The United States Environmental
Protection Agency is responsible for laws and regulations that prevent human
activity from interfering with the natural environment. These regulations are
put into effect and left to dictate the production processes of any community
or organization to which they apply. The organizations themselves are
responsible for making sure that they are following all guidelines.
But then how are they enforced?
How does the Environmental Protection Agency (EPA) ensure that companies are in
compliance? The EPA does have a number of tactics to check up on the health and
safety practices of organizations under their jurisdiction. Here’s a short list
summarizing some of these tactics:
- Divide by resources. The EPA has a number of compliance programs, each of which is dedicated to a particular sector of the field. For example, air, water, and waste materials are all regulated or preserved by the Environmental Protection Agency. Each of these is further divided into individual programs and regulations. Air is dictated by the Clean Air Act (CAA) and water by the Clean Water Act (CWA) as well as the Safe Drinking Water Act (SDWA). This makes it much easier for the EPA to focus on protecting specific valuable resources rather than the environment at large.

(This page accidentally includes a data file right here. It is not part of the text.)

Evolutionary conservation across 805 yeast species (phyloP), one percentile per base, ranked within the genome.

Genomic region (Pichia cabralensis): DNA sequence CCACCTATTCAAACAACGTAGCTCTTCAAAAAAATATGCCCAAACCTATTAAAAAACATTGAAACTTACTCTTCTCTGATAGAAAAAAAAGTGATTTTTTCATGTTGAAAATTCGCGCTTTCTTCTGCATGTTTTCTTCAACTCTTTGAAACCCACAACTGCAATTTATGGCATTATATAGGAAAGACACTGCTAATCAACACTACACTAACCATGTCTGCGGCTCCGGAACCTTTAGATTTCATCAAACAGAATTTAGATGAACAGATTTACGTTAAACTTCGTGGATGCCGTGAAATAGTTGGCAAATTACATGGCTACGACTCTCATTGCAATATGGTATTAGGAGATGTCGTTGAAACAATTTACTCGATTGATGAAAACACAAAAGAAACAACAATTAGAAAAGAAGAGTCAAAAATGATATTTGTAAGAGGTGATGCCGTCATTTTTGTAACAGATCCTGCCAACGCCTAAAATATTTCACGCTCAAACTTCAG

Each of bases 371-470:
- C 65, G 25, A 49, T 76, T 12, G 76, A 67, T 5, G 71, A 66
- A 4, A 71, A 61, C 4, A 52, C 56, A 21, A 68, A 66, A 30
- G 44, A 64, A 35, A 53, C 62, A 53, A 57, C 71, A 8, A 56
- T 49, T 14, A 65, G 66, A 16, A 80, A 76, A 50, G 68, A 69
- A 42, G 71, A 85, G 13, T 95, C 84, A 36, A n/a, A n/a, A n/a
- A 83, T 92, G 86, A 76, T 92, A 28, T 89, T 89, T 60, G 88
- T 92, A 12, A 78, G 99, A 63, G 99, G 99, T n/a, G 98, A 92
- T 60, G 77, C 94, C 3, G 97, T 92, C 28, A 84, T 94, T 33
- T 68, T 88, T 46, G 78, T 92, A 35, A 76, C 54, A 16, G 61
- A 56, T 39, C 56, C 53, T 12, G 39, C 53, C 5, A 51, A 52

- Inspections. The EPA may send a representative to an organization to inspect their facility. This visit primarily involves analyzing the processes and facilities and comparing them to the regulations currently in place. Representatives may collect samples, view records, take pictures, and interview staff when conducting a thorough inspection. If something is found to be noncompliant, the organization may receive a penalty or simply be asked to address the issue within a certain timeframe.
- Self-reporting. Rather than send a representative for more frequent inspections, the EPA has come to rely heavily on self-reporting. The EPA has installed incentives for those organizations who are actively avoiding and preventing the possibility of noncompliance. Even those who have identified a current issue are given incentive to report and correct the mistake. Of course, regular inspections are still necessary for those who try to cut corners or ignore the regulations entirely. But this is a great way to remove some of the burden from the EPA and reward environmentally conscious business practices.
If you have ever been visited by the EPA, you
know it can be a nerve-racking experience. But just know that they will work
alongside you to encourage your efforts in environmental compliance and help
you to correct any mistakes.